Comfort and isolation​

Comfort is good when the right tips are found, and although the stock tips are already pretty different from each other, some may need to use longer third party tips.
Isolation is not something to consider. It’s not bad nor good, it’s average if we consider that these are open back: not something I’d use outside.


How do these sound?
This should be the main reason for reading this reviews.

  • DAC: Topping E30
  • AMP: Topping L30
  • Mobile phones: Samsung Galaxy S7 Edge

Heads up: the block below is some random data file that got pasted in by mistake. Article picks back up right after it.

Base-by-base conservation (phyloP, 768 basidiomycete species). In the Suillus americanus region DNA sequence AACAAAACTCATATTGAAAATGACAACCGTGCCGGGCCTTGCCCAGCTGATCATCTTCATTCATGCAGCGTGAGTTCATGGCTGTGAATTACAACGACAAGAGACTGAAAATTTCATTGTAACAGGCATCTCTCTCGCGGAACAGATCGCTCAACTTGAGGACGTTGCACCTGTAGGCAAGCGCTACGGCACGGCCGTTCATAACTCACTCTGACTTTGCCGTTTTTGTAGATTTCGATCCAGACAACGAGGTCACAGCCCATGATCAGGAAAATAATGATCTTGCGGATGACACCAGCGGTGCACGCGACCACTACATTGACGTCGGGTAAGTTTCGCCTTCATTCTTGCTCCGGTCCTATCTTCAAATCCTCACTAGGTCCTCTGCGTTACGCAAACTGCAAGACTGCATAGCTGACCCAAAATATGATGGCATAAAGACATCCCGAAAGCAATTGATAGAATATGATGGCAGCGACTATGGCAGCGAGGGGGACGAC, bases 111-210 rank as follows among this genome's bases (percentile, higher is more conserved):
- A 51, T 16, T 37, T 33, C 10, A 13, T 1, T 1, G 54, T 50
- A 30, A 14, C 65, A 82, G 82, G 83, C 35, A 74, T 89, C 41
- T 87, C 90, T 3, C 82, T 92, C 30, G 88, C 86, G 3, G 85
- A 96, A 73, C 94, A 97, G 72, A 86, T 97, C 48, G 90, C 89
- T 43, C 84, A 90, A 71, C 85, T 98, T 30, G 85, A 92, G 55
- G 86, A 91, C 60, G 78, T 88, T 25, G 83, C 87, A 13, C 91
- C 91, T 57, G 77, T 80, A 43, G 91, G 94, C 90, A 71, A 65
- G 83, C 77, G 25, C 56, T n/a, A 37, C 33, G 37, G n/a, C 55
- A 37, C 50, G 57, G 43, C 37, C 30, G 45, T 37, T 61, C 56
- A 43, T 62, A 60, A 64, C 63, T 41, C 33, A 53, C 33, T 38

• Dongle: Apple Type-C dongle
  • Portable DAPs: Benjie S8/AGPTEK M30B
  • Other sources: Presonus AudioBox iONE
Do they need an amp?
The Pandamon are pretty easy to drive and don’t strictly need an amplifier. When plugged to an amplifier, though, they scale pretty well and bass and staging are positively impacted.

Sound signature
The Pandamon are a warm-neutral set with a lush and relaxed midrange.

Lows: sub-bass does not have a visceral rumble, nor it digs extremely deep, but the lowest registers are well controlled and come into the game when needed. Bass is not the most textured around, but its speed is good and the way it is reproduced is a mix between a dynamic and planar timbre. It sounds pretty natural and balanced in almost every genre.
If you are a basshead, these are definitely not the way to go, but those who seek for balance will like the Pandamon.